Indias global aviation hub ambitions

INDIA has the potential to become a global aviation hub, if it is prepared to pursue polices that encourage growth, cut taxes and address ‘excessive and predatory pricing’.

Such was the general consensus of three reports conducted into the leading aviation market.

The International Air Transport Association (IATA) believes the establishment of a national aviation policy is key to restoring Indian aviation competitiveness.

“Indian aviation has tremendous potential to drive economic growth in the sub-continent,” explains Tony Tyler, IATA’s director general, in a keynote speech at the India Aviation 2012 conference.

“But to realise this, India needs a common vision for aviation – expressed in a national aviation policy strongly linked to an implementation plan.”

Aviation is responsible for 0.5 per cent of India’s gross domestic product and supports 1.7 million jobs.

According to civil aviation minister Ajit Sing, cargo handled at Indian airports has increased by 10.9 per cent in the last five years.

He also revealed at the conference that the government has brought forward its process of formulating an economic regulatory framework for an air cargo promotion policy.
 

Four-pronged approach

IATA advocates a “four-pillar agenda to improve competiveness”, which will involve addressing costs, taxes, infrastructure and direct investment by foreign carriers in Indian airlines.

Tyler cited the “damaging effects of jet fuel taxes” in the country. All fuel is subject to an 8.24 per cent excise duty and domestic flights faced additional state fuel taxes of up to 30 per cent.

“It is now clearly recognised by all that fuel taxes are sucking the lifeblood from the Indian aviation sector,” he claims.

The director general went on to emphasis the need for a capacity expansion in Mumbai.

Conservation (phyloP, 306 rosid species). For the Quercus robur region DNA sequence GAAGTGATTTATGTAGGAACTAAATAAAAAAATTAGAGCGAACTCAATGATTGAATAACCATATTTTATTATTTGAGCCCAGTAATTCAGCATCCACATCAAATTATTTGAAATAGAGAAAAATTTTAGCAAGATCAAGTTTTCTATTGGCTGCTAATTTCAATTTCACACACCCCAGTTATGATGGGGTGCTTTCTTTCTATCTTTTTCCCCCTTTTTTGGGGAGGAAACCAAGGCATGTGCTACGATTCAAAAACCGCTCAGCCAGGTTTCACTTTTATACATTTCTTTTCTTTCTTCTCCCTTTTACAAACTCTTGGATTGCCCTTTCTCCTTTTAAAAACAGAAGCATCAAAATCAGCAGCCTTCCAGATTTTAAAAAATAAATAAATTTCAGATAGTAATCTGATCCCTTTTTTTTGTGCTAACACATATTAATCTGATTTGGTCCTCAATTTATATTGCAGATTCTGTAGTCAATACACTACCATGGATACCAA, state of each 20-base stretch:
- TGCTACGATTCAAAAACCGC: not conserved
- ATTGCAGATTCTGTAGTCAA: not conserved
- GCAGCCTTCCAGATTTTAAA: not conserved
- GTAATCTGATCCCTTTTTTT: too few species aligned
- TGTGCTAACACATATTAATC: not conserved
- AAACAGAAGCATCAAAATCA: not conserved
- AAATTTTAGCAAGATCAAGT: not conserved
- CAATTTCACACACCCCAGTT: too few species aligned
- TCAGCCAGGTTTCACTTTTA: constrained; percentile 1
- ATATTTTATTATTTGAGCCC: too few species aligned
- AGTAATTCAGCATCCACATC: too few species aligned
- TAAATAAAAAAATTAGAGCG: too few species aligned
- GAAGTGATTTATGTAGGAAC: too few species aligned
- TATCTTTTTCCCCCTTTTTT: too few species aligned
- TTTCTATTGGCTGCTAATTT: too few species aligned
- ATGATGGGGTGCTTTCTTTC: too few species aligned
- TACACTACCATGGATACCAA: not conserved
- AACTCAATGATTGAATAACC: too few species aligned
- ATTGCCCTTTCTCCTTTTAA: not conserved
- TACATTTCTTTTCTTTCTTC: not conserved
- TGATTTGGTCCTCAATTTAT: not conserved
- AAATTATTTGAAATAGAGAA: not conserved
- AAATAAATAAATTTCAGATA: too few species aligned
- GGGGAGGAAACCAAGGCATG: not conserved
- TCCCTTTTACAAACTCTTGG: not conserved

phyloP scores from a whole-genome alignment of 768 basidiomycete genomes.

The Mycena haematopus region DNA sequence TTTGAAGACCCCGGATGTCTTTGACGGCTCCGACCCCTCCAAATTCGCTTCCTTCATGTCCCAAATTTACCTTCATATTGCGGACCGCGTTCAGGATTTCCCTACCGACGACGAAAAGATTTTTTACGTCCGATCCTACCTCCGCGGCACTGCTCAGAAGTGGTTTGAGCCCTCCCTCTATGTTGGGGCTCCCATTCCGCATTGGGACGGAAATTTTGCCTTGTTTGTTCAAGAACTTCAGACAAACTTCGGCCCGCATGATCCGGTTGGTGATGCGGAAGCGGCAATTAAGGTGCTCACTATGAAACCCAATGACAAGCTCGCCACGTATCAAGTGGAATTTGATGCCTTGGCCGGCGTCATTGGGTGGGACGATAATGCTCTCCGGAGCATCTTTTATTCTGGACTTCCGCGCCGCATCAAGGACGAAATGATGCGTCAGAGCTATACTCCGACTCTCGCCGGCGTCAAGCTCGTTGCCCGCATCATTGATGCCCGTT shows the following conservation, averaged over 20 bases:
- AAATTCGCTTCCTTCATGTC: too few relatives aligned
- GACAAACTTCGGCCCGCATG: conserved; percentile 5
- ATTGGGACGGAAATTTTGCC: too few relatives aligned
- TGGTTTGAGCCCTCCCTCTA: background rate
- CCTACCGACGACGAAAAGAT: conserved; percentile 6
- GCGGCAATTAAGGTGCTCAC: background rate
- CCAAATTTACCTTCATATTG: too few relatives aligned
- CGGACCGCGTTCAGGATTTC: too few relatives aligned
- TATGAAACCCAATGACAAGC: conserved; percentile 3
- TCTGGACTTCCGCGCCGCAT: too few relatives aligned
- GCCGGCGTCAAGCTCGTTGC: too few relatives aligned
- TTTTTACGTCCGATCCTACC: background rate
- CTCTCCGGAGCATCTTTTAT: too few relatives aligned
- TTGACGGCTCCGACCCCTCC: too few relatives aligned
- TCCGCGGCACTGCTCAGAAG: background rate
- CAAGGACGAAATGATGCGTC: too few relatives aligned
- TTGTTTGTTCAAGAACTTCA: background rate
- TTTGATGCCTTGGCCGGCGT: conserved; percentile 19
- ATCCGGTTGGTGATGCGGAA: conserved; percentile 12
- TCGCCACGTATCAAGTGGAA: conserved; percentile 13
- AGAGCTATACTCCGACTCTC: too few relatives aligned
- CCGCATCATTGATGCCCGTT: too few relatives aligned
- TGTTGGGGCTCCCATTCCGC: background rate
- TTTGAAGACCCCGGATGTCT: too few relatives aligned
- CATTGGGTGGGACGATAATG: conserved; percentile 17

He also urged ‘positive consideration’ of the Ministry of Civil Aviation’s (MOCA) proposals to allow up to 49 per cent direct investment by foreign carriers in Indian airlines before going on to criticise proposals to increase charges at Delhi International Airport.

“The new terminal and third runway have been a much needed boost. But if the 340 per cent increase in charges over the next two years is implemented, it will make Delhi the most expensive airport in the world – and destroy its competitiveness,” warned Tyler.

The need for a strong action plan is reiterated in the Federation of Indian Chambers of Commerce and Industry (FICCI) and consulting firm KPMG’s joint report, “India: The Emerging Aviation Hub.”

It advocates an eight-point action agenda involving ‘close collaboration’ between the ministry of civil aviation and other ministries including finance, tourism and commerce and industry.

The study also champions direct foreign investment, slashing sales tax on aviation turbine fuel as well as new “government safeguards to prevent excessive and predatory ticket pricing”.

Meanwhile, a technology report published by the Centre for Aviation and air transport (CAPA) and air transport IT specialist SITA warns that even though IT is not always considered a tool of strategic importance, it will play a key role in meeting the challenge of growth in Indian aviation.

Dr Nasim Zaidi, secretary of MOCA says: “Technological innovation will be required to bring efficiency and speed to the sector.”

Despite the major overhaul clearly needed to drive India’s hub dream forward, Tyler remains optimistic the country has a promising aviation future.

“I am passionate about aviation, and I am an India optimist. IATA will be fully engaged in the team effort to turn Indian aviation into the great success story that it has the potential to become,” he concludes.

Thelma Etim